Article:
KT: I did not intend to write a book set in the 1940s, and frankly, I was fairly alarmed when I realized this is what I was doing. I should have at least chosen a time period farther back, so there would be no one left alive to tell me I had gotten it wrong! But Alice's story evolved as one set during World War II. I did quite a bit of research, though I undertook research at the same time as the writing, and in some cases, not until I had finished the final draft. I didn't want the research to overwhelm the book or "lead" the story. I wanted to write a story about two characters that happened to be set in the 1940s, rather than writing a story about the 1940s. I read numerous books about the home front during World War II and the war itself, and lots of New England history-accounts by lighthouse keepers, accounts of the 1938 hurricane, that sort of thing. I read old newspapers and magazines and looked at old Sears, Roebuck catalogs. I also interviewed my parents and parents-in-law and others about their experiences of the war years.

FS: The two mother figures of the book, Bertie and Evelyn, are depicted as eccentric and sometimes overbearing characters...was this intentionally done?

KT: I never really thought of Bertie and Evelyn being similar, though others have pointed out a connection between their stories. I see Evelyn as fairly weak, and Bertie as more overbearing, but that's just my view of them. In early drafts, Evelyn was a more one-dimensional character, the typical abusive mother. I wasn't satisfied with this depiction and both softened her character and made it, I hope, more complex as I went through the various drafts. Beyond this, I can't quite account for either of these mother figures, except to say that relationships between parents and children is an obsession that keeps showing up in my writing. I am currently working on the second volume of the Snow Island trilogy, and the mother/daughter (and father/daughter, and mother/son) relationships are significant again.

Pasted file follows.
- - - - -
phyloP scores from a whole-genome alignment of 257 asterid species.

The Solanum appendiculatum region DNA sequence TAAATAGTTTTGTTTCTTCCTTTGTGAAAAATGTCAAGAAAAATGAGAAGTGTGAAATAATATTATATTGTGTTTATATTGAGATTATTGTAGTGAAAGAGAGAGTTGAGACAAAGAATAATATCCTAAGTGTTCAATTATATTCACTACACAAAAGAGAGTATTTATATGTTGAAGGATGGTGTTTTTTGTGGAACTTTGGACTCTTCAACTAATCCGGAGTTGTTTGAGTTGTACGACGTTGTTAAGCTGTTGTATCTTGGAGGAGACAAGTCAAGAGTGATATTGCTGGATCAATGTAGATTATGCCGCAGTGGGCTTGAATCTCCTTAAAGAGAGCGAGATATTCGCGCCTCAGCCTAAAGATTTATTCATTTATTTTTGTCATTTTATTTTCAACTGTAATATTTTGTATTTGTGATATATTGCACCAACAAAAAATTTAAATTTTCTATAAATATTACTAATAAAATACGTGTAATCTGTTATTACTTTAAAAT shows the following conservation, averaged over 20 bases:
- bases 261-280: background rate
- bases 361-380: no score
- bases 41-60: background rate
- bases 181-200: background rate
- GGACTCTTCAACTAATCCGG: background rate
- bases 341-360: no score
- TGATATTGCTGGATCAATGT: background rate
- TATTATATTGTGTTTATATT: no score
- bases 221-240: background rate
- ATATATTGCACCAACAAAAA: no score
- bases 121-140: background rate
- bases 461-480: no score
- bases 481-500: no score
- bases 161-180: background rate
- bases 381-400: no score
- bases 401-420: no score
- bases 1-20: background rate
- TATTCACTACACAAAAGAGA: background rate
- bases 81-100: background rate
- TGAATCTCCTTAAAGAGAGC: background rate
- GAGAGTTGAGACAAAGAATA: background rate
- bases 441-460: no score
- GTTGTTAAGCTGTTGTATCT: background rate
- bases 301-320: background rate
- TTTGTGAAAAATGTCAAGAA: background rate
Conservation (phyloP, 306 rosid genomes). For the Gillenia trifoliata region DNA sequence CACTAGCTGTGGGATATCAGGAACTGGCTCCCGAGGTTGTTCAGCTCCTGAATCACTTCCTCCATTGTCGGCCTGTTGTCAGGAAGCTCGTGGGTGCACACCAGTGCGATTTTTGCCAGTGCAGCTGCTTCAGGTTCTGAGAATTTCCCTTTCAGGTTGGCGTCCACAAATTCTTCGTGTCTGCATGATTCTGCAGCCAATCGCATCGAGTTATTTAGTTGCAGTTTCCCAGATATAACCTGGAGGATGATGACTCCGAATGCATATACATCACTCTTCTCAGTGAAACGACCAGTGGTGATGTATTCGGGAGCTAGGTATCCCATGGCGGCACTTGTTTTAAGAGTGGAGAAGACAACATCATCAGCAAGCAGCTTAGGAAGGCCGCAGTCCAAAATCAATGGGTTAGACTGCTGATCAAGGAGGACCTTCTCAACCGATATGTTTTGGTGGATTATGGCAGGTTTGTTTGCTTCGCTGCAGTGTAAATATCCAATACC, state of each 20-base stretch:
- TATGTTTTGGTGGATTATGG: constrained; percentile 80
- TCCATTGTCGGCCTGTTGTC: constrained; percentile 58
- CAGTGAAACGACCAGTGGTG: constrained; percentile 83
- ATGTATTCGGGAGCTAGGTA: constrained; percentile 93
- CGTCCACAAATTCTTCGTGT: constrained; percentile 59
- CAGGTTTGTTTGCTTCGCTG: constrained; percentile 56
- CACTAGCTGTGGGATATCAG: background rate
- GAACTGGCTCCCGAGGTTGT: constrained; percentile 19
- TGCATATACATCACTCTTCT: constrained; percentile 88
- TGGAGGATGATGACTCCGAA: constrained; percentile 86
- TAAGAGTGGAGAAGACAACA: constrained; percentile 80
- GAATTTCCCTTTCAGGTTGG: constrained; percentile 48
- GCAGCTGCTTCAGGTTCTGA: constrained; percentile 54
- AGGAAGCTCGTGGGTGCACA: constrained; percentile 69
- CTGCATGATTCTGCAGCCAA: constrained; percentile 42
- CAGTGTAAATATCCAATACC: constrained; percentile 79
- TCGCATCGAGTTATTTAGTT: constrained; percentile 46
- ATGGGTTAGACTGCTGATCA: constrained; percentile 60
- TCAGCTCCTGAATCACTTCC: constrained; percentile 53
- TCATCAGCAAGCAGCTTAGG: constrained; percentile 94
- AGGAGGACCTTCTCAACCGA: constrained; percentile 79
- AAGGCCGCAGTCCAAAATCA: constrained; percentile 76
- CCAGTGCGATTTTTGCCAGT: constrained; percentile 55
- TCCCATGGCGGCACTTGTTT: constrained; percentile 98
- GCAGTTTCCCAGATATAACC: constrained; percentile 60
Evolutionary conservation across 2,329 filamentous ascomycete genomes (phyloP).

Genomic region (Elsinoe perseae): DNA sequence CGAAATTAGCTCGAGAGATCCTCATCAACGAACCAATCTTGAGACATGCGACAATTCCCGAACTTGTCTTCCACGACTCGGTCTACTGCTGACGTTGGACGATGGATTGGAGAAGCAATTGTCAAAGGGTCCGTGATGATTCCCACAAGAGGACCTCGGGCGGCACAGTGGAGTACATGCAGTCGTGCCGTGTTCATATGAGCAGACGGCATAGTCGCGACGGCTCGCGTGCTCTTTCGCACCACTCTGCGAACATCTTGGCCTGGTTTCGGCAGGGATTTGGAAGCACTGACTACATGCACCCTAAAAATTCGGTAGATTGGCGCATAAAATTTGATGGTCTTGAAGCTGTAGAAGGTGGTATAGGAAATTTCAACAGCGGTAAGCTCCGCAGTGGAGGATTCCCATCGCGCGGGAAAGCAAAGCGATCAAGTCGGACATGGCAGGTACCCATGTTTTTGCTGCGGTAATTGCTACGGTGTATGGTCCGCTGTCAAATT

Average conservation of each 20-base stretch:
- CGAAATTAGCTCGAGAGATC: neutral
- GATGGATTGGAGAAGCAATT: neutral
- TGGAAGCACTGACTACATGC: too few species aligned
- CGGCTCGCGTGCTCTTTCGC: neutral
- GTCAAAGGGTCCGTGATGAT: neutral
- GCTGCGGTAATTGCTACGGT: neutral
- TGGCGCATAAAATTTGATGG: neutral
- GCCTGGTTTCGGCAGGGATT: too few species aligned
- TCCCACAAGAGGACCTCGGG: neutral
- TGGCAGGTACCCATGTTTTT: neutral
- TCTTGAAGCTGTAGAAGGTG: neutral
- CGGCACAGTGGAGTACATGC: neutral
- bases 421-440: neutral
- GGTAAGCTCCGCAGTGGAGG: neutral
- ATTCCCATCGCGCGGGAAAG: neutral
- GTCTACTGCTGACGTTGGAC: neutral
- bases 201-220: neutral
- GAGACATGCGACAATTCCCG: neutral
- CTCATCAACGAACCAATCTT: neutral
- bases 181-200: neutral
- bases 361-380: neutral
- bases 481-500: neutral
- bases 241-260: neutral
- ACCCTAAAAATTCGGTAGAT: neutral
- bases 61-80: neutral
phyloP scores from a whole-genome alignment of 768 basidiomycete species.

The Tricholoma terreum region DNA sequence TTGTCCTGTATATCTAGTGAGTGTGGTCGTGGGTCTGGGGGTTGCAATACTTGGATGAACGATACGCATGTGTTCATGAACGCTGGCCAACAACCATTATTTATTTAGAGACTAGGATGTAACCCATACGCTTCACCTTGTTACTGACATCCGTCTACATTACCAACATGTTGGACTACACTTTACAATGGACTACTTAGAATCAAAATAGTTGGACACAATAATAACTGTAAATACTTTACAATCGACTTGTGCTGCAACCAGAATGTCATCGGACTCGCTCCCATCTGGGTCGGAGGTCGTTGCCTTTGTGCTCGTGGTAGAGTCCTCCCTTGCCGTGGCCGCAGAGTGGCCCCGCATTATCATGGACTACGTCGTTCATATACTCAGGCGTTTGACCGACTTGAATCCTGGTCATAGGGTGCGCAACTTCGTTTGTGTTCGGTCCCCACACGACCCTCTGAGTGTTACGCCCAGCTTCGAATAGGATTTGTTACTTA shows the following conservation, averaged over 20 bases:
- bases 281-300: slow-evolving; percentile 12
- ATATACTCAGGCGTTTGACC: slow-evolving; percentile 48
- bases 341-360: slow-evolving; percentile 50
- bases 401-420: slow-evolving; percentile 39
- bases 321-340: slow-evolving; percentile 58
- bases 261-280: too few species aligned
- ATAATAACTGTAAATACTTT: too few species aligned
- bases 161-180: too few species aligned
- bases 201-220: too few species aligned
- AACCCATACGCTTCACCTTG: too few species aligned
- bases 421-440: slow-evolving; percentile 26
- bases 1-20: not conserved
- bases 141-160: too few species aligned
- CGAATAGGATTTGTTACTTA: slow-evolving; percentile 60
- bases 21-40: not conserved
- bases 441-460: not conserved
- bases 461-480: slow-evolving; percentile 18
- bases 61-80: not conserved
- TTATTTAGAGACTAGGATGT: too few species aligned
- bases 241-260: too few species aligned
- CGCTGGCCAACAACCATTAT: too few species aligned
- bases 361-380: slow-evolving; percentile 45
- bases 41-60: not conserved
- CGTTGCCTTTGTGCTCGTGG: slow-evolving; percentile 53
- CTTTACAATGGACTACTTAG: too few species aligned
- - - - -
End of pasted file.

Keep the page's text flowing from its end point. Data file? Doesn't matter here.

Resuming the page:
FS: Alice's strength at such a young age is astonishing. Was she inspired by anyone you knew?

KT: Alice was not inspired by any one person. Like the other characters in the book, she grew out of the time I spent on the real island and my observations of the lives of the islanders, which appeared quiet and uneventful, but of course contain as much drama as the lives of people anywhere. Alice was also a less complex character in the early drafts, as her mother was at first. I think the main thing I struggled with in revision was making Alice a stronger character and her story one in which she played a full part. In the first drafts, Alice did not rise above being a victim. I was not happy with this portrayal. It was too easy and simple, not true to life as I have experienced it. In both Alice and George, I chose main characters who are quiet and not always the first to take action. I was interested in showing the inner strength of such characters, which may not be readily apparent to outside eyes. I suppose both characters are like the island itself in this respect. Like most writers, I had a great deal of affection for my characters after spending so much time with them, especially Alice. It's a joy to discover that readers share this affection.

FS: This novel had a long journey to publication. Any words of advice to would-be novelists?